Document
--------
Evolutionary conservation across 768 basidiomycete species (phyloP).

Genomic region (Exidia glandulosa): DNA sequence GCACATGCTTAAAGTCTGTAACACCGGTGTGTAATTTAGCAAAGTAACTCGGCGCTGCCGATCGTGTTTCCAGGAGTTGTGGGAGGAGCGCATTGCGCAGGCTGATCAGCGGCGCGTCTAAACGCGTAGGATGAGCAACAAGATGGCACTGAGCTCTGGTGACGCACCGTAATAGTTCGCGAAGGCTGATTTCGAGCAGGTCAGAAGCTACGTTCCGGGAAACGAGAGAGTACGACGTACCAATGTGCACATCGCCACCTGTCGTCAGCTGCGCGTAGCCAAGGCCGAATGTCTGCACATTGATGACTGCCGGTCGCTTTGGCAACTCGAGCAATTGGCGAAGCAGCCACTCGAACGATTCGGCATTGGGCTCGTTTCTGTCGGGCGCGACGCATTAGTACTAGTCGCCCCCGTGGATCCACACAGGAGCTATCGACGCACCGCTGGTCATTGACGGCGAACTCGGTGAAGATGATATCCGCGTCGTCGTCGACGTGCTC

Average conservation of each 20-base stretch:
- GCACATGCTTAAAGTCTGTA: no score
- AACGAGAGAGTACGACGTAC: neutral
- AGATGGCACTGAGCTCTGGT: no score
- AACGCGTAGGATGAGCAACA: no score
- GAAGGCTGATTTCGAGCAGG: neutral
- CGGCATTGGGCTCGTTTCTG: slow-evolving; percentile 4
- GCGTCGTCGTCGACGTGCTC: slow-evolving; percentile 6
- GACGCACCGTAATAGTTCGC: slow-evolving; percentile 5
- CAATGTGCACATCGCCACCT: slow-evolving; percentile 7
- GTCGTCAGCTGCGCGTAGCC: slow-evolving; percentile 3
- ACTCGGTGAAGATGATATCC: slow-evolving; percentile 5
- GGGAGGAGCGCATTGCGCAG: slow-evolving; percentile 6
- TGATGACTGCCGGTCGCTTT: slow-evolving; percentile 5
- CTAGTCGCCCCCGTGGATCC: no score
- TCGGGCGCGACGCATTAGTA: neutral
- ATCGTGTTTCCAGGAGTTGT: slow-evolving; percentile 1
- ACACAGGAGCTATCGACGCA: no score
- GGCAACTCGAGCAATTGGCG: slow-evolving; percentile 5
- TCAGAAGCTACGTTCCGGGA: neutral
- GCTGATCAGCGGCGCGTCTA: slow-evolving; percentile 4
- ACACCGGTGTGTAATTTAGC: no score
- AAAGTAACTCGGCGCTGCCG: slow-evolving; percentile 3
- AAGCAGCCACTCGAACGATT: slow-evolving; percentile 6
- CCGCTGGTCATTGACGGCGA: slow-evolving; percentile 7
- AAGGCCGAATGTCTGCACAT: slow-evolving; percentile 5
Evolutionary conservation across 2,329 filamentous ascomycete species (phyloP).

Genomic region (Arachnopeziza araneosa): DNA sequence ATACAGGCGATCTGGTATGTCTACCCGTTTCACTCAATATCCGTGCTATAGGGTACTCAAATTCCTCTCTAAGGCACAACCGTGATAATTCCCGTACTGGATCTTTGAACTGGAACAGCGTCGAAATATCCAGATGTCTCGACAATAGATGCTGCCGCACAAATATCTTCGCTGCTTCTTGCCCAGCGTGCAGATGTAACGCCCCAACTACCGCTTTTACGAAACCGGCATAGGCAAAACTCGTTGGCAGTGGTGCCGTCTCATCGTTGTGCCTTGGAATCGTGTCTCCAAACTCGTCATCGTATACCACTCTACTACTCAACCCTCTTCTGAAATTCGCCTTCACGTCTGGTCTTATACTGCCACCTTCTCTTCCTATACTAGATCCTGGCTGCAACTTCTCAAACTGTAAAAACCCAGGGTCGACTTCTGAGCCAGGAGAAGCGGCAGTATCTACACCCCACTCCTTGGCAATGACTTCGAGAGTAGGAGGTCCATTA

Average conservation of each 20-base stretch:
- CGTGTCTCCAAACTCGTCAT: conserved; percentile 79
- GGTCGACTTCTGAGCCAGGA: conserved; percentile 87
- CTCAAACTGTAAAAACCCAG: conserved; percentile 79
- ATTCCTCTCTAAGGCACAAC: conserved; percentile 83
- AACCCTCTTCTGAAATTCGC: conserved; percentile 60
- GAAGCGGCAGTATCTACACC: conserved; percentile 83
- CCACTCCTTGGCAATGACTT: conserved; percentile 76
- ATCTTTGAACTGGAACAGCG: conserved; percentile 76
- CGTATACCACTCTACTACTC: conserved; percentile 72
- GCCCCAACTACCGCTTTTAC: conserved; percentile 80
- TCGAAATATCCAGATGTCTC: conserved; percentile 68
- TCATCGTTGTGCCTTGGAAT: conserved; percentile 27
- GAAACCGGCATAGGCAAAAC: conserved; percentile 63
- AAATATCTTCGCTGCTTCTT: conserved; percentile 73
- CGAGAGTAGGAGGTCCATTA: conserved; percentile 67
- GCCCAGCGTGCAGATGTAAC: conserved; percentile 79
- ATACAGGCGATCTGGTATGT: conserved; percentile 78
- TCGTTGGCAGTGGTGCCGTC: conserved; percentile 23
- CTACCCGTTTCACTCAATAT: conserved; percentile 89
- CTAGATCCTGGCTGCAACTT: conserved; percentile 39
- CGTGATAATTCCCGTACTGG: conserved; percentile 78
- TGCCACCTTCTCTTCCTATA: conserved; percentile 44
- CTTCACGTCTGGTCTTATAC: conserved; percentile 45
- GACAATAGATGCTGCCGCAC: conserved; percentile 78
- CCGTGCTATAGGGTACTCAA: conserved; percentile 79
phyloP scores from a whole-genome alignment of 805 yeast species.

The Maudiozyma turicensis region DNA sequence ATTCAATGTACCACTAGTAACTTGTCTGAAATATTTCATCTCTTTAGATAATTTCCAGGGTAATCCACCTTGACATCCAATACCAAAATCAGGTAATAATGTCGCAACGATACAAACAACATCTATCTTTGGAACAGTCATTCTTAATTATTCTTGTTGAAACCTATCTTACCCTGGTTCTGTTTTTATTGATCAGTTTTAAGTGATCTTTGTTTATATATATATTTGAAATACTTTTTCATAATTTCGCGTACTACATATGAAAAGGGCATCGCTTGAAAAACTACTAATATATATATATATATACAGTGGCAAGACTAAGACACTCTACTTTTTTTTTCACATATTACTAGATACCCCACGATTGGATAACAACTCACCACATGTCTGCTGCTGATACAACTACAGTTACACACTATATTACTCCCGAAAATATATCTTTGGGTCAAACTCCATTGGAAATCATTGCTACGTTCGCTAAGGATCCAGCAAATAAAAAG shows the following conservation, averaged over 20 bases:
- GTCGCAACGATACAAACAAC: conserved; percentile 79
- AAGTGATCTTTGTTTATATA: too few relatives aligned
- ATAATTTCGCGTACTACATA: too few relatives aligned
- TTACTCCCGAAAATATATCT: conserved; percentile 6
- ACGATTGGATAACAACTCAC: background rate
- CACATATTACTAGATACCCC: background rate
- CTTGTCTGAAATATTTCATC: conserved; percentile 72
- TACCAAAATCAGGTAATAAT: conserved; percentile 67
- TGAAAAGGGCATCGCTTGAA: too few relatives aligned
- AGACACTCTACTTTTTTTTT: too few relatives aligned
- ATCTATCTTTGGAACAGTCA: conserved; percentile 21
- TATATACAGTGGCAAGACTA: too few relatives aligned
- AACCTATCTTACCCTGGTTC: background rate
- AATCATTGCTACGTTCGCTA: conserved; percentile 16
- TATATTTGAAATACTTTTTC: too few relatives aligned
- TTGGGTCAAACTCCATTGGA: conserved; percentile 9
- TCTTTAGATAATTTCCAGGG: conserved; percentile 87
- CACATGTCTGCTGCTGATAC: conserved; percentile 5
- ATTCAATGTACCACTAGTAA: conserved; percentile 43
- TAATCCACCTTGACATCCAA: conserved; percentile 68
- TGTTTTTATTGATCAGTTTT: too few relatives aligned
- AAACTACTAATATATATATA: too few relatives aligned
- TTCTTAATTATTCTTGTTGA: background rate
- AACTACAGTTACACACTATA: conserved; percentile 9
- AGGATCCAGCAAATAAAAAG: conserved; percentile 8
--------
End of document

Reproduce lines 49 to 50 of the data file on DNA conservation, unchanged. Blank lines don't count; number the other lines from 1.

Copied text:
- TCGTTGGCAGTGGTGCCGTC: conserved; percentile 23
- CTACCCGTTTCACTCAATAT: conserved; percentile 89